1. Reply to me when Mercedes fire Hamilton before his contract expires, then we can have a nice discussion about him too. For now though, Ricciardo got kicked out of his team in almost identical fashion to Raikkonen and Ferrari – absurdly high salary that their abysmal results can’t justify.

            Looking at Ricciardo’s social media, his distractions are Brought To You By https://www.danielricciardo.com/partners 20 million, 30 million, 50 million it’s not enough! Superyachts, private jets and hypercars aren’t cheap! But of course We Race As One for Sustainability (of his personal bank account). Carelessly polluting environment by a millionaire and his extravaganza is truly inspirational! What a hero (borught to you by GoPro – Be A Hero!).

            1. Is your issue with Ricciardo and the money his employers chose to pay him, or the fact that you just don’t like him?
              You’re free to, of course. Nobody really cares who you like or dislike – but you could at least show some maturity and balance, and remember that pretty much every successful F1 driver is paid way too much and lives the high life they choose to live because other people enable them to.
              Again, I recall Hamilton spending loads of money on all those things, but not a peep from you in contempt of that.
              I think we all know that Hamilton won’t get ‘kicked out’ of Mercedes because: A) Toto is his biggest fan, and B) his marketing image and reach makes Mercedes loads of money.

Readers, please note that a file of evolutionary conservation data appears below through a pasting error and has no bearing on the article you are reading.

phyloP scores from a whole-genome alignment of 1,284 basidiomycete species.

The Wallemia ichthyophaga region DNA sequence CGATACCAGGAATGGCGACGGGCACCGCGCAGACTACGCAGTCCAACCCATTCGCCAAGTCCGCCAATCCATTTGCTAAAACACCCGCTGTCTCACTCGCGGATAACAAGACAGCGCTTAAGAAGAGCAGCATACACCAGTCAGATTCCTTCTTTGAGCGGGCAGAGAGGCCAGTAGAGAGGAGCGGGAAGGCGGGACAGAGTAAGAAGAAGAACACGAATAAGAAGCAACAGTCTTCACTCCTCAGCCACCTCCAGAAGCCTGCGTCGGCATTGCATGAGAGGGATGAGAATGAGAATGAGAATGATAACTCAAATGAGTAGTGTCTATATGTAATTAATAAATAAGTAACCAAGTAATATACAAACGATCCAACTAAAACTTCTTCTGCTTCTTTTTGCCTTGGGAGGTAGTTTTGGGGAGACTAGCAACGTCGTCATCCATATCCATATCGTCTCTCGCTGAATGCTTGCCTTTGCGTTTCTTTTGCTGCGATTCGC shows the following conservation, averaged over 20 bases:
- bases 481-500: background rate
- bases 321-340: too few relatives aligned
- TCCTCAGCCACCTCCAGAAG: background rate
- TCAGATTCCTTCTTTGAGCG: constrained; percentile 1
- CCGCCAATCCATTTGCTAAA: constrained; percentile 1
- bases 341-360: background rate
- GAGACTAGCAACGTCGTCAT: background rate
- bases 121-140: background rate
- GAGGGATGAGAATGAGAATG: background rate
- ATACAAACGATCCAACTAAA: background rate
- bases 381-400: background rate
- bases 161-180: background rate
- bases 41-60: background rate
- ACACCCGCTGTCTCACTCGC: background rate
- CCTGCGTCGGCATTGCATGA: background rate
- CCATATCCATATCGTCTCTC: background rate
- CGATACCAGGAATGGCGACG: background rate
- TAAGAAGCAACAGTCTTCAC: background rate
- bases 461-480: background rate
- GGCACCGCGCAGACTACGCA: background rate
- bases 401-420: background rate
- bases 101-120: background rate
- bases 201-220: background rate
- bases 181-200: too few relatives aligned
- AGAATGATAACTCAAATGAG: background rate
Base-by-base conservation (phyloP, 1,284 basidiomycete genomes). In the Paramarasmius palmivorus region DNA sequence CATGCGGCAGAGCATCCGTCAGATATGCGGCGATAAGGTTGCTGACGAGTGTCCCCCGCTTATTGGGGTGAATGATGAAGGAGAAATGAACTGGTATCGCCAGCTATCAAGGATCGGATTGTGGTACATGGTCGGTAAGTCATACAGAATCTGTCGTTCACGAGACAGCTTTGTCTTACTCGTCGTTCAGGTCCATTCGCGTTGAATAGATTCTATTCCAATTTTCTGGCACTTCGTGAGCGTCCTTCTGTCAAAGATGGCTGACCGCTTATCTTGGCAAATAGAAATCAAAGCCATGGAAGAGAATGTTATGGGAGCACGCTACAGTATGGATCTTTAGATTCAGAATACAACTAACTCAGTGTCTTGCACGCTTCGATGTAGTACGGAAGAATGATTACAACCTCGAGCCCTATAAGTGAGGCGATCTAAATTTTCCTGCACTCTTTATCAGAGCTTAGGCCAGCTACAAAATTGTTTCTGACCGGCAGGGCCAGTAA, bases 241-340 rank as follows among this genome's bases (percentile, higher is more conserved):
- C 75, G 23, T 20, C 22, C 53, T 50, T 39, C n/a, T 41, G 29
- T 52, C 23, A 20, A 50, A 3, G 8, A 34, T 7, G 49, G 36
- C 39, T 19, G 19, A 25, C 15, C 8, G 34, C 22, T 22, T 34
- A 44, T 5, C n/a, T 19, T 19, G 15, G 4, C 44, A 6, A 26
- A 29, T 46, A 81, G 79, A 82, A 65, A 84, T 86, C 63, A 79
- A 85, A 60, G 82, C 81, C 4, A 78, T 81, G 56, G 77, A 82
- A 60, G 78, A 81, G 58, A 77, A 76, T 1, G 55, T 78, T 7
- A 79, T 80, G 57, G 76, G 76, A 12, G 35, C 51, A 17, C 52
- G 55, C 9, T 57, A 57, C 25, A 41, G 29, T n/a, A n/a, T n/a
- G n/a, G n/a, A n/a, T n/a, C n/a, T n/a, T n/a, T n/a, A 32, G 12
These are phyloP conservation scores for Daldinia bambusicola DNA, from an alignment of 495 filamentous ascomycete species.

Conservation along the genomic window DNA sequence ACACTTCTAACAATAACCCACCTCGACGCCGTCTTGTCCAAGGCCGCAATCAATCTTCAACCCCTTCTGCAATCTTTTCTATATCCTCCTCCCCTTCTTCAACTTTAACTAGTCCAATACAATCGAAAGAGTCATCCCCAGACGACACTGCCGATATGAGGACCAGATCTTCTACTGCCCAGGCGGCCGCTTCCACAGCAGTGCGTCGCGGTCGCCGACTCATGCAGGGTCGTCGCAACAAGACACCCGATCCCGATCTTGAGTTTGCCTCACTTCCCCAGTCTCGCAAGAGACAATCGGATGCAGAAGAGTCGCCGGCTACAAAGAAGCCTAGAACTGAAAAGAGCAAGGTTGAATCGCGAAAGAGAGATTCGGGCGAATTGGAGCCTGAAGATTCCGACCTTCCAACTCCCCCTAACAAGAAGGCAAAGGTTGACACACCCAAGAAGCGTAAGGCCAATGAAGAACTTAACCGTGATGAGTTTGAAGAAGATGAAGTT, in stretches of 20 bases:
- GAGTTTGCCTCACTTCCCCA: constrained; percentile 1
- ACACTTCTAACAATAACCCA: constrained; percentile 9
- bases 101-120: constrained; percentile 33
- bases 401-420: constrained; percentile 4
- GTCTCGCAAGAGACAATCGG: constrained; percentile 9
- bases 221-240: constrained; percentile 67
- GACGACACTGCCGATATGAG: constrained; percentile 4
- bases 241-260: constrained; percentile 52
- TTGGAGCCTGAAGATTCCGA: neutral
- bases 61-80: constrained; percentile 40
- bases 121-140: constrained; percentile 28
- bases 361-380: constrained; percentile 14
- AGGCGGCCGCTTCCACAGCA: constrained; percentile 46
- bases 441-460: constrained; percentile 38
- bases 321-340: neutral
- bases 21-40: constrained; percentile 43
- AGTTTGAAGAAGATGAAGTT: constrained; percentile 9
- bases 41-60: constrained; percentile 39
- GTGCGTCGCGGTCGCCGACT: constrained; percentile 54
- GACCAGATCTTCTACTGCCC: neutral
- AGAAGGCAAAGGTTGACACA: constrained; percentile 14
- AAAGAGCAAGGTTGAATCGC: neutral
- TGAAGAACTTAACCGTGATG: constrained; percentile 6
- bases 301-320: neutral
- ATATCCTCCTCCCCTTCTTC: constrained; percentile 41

Brought to you Tommy Hilfiger, Bose and Monster Energy, among others…. Oh, and the LGBT whatever movement, and BLM, and some other social cause that was cool yesterday.

    2. Good luck with those hopes.

      That’s Raidillon actually.

      Good joke by COTD.

      Additionally on this day: the 2017 Belgian GP took place.

    3. Here @armchairexpert goes again. He really doesn’t like Daniel for some reason. There’s a daily withering comment.

    4. Audi wants a German driver, racing in Germany, powered by an engine proudly made in Germany? What year is it, Marty McFly?

      That line of thought is very old. That statement alone tells me someone will have a wake up moment (Abiteboul style) before things get better.

      Those days are long gone, because it just don’t work. It’s called meritocracy, let the best person do the job, no matter where they come from.

      From the history books, Senna won driving a British chassis powered by a Japanese engine. Schumacher, Piquet, Hakkinen, Villeneuve, Prost…

      Verstappen is muiti-national, drives a Thay-backed British Chassis powered by a Japanese engine.

      Give it to the best people! That’s what Toto Wolff learned and look how far the Star brand went. Can one imagine Mercedes sticking with Schumacher Sr., Rosberg, Vettel and now Schumi Jr. just because of nationality?

      1. You forgot about the influence of money…

        Audi can have a German driver, even if they have to financially assist one in getting a super licence – and they can also buy a German GP the same way that every other promoter does. With money.
        Meritocracy was more of a thing in F1 in the past than it is now.

    Comments are closed.